U.S. Supreme Court
Kagan Opinion Hits Government ‘Inventiveness’ on Substitute Counsel Standard
Posted Mar 5, 2012 9:56 AM CST
By Debra Cassens Weiss
The U.S. Supreme Court has ruled against a California inmate who contends he should have been permitted to change his court-appointed counsel just two weeks before a federal court denied his 10-year-old habeas petition.
Justice Elena Kagan wrote the unanimous opinion (PDF) finding that a federal court did not abuse its discretion when it denied new counsel to Kenneth Clair, convicted of killing a neighbor during a 1984 burglary. Kagan said the courts should use an “interests of justice” standard in evaluating substitution of counsel motions by indigent defendants in capital cases, the same standard used in noncapital cases.
The government had argued for a different standard, allowing for substitution when counsel is completely denied. “The state acknowledges, this test comes from … well, from nowhere,” Kagan wrote. “Inventiveness is often an admirable quality, but here we think the state overdoes it.”
Clair had complained in two different letters to the court that his lawyers were trying to overturn his death sentence rather than prove his innocence. After the first letter, Clair patched up differences with his lawyers. But disagreements resurfaced, and Clair wrote the second letter, which also claimed the lawyers were not analyzing evidence found by his investigator that was being held by police and prosecutors.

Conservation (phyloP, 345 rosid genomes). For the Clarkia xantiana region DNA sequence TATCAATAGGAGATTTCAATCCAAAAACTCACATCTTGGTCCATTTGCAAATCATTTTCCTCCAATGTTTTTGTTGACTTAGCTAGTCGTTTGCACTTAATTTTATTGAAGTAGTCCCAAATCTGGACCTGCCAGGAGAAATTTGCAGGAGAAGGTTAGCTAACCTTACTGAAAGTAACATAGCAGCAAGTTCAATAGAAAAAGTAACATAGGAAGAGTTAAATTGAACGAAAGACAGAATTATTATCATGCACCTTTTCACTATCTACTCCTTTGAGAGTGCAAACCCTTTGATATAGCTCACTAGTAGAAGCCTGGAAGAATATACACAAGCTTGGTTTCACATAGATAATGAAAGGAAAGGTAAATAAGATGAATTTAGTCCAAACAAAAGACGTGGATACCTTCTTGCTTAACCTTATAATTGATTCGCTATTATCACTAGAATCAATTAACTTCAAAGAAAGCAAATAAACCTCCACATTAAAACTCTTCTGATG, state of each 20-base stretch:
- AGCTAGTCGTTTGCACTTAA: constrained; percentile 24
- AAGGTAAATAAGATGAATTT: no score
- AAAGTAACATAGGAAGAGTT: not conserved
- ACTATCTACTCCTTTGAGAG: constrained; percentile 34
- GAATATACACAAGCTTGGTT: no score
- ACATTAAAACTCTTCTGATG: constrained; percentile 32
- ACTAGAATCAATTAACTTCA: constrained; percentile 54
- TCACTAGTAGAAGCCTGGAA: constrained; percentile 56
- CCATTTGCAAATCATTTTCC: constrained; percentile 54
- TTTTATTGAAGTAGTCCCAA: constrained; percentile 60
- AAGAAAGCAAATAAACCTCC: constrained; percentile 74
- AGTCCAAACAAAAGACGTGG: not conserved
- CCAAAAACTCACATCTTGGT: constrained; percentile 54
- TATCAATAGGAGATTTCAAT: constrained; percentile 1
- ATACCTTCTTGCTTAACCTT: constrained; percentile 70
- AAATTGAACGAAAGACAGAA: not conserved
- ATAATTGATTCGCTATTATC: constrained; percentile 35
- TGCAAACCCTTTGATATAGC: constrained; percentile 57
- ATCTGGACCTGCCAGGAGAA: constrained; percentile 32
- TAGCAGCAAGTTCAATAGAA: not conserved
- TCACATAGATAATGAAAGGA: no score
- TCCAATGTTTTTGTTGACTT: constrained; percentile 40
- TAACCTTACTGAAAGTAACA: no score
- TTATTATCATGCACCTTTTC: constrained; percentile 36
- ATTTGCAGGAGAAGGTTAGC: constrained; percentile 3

Kagan said Clair was too late, since the court had informed the parties at the time that it would accept no further submissions. “The court received Clair’s second letter while putting the finishing touches on its denial of his habeas petition,” Kagan wrote. “The case was all over but the deciding; counsel, whether old or new, could do nothing more in the trial court proceedings. At that point and in that forum, Clair’s conflict with his lawyers no longer mattered. … The court was not required to appoint a new lawyer just so Clair could file a futile motion.”
The case is Martel v. Clair.